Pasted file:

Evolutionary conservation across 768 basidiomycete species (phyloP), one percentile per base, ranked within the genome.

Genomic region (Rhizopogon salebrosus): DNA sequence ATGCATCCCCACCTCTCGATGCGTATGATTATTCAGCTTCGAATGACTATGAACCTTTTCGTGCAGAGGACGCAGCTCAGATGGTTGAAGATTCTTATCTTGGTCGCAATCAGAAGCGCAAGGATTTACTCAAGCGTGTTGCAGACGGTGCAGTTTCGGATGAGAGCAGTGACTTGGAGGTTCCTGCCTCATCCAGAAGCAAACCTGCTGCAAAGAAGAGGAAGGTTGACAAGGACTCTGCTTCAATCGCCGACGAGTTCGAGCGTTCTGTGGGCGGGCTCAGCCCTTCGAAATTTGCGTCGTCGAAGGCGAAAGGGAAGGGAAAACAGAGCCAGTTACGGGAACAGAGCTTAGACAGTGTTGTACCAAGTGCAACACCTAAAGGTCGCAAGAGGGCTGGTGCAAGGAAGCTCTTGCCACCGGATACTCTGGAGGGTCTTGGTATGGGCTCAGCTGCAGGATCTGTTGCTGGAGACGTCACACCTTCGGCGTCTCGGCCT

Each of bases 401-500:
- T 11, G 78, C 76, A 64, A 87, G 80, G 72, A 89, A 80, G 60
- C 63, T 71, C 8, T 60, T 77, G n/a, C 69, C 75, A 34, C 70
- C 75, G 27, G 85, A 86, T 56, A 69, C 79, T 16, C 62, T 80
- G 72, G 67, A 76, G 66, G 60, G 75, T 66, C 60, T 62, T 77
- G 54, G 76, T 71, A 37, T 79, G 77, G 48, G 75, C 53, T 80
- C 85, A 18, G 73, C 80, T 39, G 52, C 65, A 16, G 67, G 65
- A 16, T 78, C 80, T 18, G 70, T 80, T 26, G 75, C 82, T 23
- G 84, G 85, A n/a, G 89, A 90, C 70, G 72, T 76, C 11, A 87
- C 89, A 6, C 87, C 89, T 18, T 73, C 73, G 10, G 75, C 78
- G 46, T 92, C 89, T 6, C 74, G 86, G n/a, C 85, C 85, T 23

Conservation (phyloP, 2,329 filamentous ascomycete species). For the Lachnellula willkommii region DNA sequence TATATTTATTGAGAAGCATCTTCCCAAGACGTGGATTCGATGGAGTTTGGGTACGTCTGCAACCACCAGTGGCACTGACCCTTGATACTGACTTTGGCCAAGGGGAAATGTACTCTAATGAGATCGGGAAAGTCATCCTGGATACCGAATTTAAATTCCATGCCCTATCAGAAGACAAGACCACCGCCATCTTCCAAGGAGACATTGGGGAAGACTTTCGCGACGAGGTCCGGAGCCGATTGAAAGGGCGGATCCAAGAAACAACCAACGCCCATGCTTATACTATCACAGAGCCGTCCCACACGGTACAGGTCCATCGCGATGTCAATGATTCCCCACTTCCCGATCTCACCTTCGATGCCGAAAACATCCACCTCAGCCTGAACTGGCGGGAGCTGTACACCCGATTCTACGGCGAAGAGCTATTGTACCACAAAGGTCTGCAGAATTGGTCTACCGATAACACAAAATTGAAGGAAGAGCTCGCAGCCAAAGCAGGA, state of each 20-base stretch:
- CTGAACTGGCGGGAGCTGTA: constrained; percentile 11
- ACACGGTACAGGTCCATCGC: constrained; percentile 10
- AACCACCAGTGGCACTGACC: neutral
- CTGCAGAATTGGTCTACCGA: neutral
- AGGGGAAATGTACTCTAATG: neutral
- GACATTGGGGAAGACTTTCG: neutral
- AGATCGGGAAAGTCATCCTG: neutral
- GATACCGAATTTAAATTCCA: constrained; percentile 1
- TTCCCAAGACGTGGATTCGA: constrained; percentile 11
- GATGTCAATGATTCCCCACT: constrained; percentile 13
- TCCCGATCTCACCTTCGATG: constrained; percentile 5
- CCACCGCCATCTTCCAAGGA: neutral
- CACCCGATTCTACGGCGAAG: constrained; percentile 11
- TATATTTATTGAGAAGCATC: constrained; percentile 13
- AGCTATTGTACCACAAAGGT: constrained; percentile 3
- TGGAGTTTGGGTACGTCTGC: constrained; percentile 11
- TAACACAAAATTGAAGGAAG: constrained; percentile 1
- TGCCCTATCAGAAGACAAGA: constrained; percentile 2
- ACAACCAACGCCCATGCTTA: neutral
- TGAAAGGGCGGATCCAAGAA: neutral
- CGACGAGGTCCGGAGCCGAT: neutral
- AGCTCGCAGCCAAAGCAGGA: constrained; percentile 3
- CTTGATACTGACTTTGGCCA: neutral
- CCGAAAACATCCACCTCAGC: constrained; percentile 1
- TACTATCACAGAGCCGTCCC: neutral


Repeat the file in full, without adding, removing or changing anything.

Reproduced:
Evolutionary conservation across 768 basidiomycete species (phyloP), one percentile per base, ranked within the genome.

Genomic region (Rhizopogon salebrosus): DNA sequence ATGCATCCCCACCTCTCGATGCGTATGATTATTCAGCTTCGAATGACTATGAACCTTTTCGTGCAGAGGACGCAGCTCAGATGGTTGAAGATTCTTATCTTGGTCGCAATCAGAAGCGCAAGGATTTACTCAAGCGTGTTGCAGACGGTGCAGTTTCGGATGAGAGCAGTGACTTGGAGGTTCCTGCCTCATCCAGAAGCAAACCTGCTGCAAAGAAGAGGAAGGTTGACAAGGACTCTGCTTCAATCGCCGACGAGTTCGAGCGTTCTGTGGGCGGGCTCAGCCCTTCGAAATTTGCGTCGTCGAAGGCGAAAGGGAAGGGAAAACAGAGCCAGTTACGGGAACAGAGCTTAGACAGTGTTGTACCAAGTGCAACACCTAAAGGTCGCAAGAGGGCTGGTGCAAGGAAGCTCTTGCCACCGGATACTCTGGAGGGTCTTGGTATGGGCTCAGCTGCAGGATCTGTTGCTGGAGACGTCACACCTTCGGCGTCTCGGCCT

Each of bases 401-500:
- T 11, G 78, C 76, A 64, A 87, G 80, G 72, A 89, A 80, G 60
- C 63, T 71, C 8, T 60, T 77, G n/a, C 69, C 75, A 34, C 70
- C 75, G 27, G 85, A 86, T 56, A 69, C 79, T 16, C 62, T 80
- G 72, G 67, A 76, G 66, G 60, G 75, T 66, C 60, T 62, T 77
- G 54, G 76, T 71, A 37, T 79, G 77, G 48, G 75, C 53, T 80
- C 85, A 18, G 73, C 80, T 39, G 52, C 65, A 16, G 67, G 65
- A 16, T 78, C 80, T 18, G 70, T 80, T 26, G 75, C 82, T 23
- G 84, G 85, A n/a, G 89, A 90, C 70, G 72, T 76, C 11, A 87
- C 89, A 6, C 87, C 89, T 18, T 73, C 73, G 10, G 75, C 78
- G 46, T 92, C 89, T 6, C 74, G 86, G n/a, C 85, C 85, T 23

Conservation (phyloP, 2,329 filamentous ascomycete species). For the Lachnellula willkommii region DNA sequence TATATTTATTGAGAAGCATCTTCCCAAGACGTGGATTCGATGGAGTTTGGGTACGTCTGCAACCACCAGTGGCACTGACCCTTGATACTGACTTTGGCCAAGGGGAAATGTACTCTAATGAGATCGGGAAAGTCATCCTGGATACCGAATTTAAATTCCATGCCCTATCAGAAGACAAGACCACCGCCATCTTCCAAGGAGACATTGGGGAAGACTTTCGCGACGAGGTCCGGAGCCGATTGAAAGGGCGGATCCAAGAAACAACCAACGCCCATGCTTATACTATCACAGAGCCGTCCCACACGGTACAGGTCCATCGCGATGTCAATGATTCCCCACTTCCCGATCTCACCTTCGATGCCGAAAACATCCACCTCAGCCTGAACTGGCGGGAGCTGTACACCCGATTCTACGGCGAAGAGCTATTGTACCACAAAGGTCTGCAGAATTGGTCTACCGATAACACAAAATTGAAGGAAGAGCTCGCAGCCAAAGCAGGA, state of each 20-base stretch:
- CTGAACTGGCGGGAGCTGTA: constrained; percentile 11
- ACACGGTACAGGTCCATCGC: constrained; percentile 10
- AACCACCAGTGGCACTGACC: neutral
- CTGCAGAATTGGTCTACCGA: neutral
- AGGGGAAATGTACTCTAATG: neutral
- GACATTGGGGAAGACTTTCG: neutral
- AGATCGGGAAAGTCATCCTG: neutral
- GATACCGAATTTAAATTCCA: constrained; percentile 1
- TTCCCAAGACGTGGATTCGA: constrained; percentile 11
- GATGTCAATGATTCCCCACT: constrained; percentile 13
- TCCCGATCTCACCTTCGATG: constrained; percentile 5
- CCACCGCCATCTTCCAAGGA: neutral
- CACCCGATTCTACGGCGAAG: constrained; percentile 11
- TATATTTATTGAGAAGCATC: constrained; percentile 13
- AGCTATTGTACCACAAAGGT: constrained; percentile 3
- TGGAGTTTGGGTACGTCTGC: constrained; percentile 11
- TAACACAAAATTGAAGGAAG: constrained; percentile 1
- TGCCCTATCAGAAGACAAGA: constrained; percentile 2
- ACAACCAACGCCCATGCTTA: neutral
- TGAAAGGGCGGATCCAAGAA: neutral
- CGACGAGGTCCGGAGCCGAT: neutral
- AGCTCGCAGCCAAAGCAGGA: constrained; percentile 3
- CTTGATACTGACTTTGGCCA: neutral
- CCGAAAACATCCACCTCAGC: constrained; percentile 1
- TACTATCACAGAGCCGTCCC: neutral